An example of how earned experience plays apart on a different aspect of the game, many squads in the game are formed specifically by choosing members with certain experience levels, skills, or certificates in certain types of vehicles. So it is important to make sure you spend your gained certificates wisely so you are always in demand. For leaders, Galaxy pilots form the cornerstone in squad transportation and are in high demand. So by having the right certs you can attract a larger, more competent squad. Sony was nice enough to include a com system to further help teams organize but it sucks. It actually reminds me of the shabby communications crap included in Tribes 2. Your best bet here would be to stick to a trusty "outside" communications server hosting Roger Wilco
, or Teamspeak
when playing this.
The landscape of the continents are beautifully rendered making an optimal video card a requirement for lag free play. Also note... LOTS OF RAM! I have 512 DDR Ram on a modest 2.4 Ghz, and an ATi 9700 Pro and I was showing some frame rate lag. During beta, the game had problems with a rather large memory leak but it looks like they have cleared that up to some degree.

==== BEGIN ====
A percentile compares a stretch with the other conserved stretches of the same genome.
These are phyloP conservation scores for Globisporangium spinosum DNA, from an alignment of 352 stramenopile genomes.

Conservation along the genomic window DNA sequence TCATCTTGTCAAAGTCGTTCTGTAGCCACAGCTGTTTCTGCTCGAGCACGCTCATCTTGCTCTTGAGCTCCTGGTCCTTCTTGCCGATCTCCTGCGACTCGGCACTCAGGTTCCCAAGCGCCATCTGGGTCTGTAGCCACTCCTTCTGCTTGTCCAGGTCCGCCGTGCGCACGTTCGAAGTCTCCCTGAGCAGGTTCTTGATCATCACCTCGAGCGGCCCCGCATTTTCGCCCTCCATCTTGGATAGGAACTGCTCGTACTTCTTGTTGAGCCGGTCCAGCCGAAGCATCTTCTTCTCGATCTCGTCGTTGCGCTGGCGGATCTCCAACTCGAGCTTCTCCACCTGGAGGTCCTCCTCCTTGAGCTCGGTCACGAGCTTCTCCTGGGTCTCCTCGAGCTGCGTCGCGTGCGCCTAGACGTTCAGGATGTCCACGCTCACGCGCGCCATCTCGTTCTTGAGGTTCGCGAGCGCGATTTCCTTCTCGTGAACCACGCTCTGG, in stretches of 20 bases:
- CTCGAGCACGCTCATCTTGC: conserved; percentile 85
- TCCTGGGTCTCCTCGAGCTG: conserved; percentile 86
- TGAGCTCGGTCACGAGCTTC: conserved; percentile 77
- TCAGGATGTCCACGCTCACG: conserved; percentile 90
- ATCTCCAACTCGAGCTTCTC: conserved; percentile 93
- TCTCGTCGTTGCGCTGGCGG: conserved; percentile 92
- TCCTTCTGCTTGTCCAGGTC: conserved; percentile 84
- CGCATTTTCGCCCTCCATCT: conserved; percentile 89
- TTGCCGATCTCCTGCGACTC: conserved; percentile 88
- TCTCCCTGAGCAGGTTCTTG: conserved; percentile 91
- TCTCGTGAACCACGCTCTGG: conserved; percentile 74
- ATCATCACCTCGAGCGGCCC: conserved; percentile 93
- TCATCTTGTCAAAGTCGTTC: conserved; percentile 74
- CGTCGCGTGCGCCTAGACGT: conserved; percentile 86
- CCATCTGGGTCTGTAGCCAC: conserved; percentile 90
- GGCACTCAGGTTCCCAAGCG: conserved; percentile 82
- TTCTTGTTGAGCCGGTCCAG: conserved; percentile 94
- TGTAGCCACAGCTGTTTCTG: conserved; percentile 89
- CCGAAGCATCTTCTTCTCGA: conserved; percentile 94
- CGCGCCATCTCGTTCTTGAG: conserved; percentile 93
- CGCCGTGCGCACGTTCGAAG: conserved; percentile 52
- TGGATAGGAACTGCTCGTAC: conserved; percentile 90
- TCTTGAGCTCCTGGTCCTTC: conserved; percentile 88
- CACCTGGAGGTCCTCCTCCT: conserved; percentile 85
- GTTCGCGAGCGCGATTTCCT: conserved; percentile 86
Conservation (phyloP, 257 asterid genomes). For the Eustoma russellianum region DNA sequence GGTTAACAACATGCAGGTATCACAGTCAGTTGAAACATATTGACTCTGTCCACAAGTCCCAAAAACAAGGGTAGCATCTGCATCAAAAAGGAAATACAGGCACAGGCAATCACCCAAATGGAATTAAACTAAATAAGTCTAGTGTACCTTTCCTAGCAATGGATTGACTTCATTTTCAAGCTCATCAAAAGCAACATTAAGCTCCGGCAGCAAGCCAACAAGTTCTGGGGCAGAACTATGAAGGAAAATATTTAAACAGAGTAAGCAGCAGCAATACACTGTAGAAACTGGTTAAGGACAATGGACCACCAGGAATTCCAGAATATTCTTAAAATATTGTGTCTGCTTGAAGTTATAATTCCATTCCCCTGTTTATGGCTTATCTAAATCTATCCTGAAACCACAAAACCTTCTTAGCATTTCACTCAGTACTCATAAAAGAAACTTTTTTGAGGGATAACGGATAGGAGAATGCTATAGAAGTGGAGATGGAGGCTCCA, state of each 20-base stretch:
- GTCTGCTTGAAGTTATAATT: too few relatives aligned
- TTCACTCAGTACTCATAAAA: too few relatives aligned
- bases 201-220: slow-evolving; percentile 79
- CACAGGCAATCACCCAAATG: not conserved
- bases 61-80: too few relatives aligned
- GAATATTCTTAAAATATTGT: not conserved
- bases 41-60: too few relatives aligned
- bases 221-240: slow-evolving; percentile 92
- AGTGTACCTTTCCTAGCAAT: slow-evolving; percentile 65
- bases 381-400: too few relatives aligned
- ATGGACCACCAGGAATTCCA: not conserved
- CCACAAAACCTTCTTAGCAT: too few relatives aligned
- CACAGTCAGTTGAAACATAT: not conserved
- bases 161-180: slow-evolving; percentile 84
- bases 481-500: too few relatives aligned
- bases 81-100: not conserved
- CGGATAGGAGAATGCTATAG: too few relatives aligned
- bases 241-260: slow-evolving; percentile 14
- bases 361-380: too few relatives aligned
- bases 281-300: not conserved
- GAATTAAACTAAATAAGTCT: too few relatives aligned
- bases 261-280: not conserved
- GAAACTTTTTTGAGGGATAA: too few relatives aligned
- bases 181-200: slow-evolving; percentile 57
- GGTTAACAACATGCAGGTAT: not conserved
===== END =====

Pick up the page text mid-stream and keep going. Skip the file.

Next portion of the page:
Anyway, each continent is filled with its own assortment of flora, hills, and lakes providing a breathtaking landscape to look at when your killing and dying. Unfortunately, there aren't any rats to shoot at which seems to be a trademark of most Massive Online games. I know what you're saying... "Damn!" The structures that serve as the towers and bases are large and nicely made but the repetiveness of having the same type of bases to fight in quickly gets old. "Wasn't I just here?" You'll ask yourself that more than once. From rumor, Sony is supposed to be enhancing the defenses available to the bases perhaps spicing it up a bit. Let's hope anyway.
This brings us to the core gameplay experience of Planetside. The object of the game is for you or your squad to secure the many scattered bases on the continents to establish a lock on the continent you are fighting on. This "lock" involves many hours and possibly many large battles to achieve. That is... if you can achieve it. Working with you is a hand picked squad chosen by the squad leaders of each group. Your squad with everyone else fighting on the continent strive to hack, sabotage, or destroy its way into controlling base after base and tower after tower. Many different positions of strategy can be involved with this process as your team can either opt for a guerilla sort of action and rob the enemy of its generator power thus forcing his base to become neutral and in operatable to him. Captures of different, specific facilities can also make a difference and thus influence strategy on what bases to hit. For instance, the Technology base is required for the other friendly bases to be able to produce the larger and more powerful vehicles and a capture of the Dropship base can insure an Empire a steady supply of the all important Galaxy transport plane. This adds some interesting variety to the ways teams can concentrate their attacks.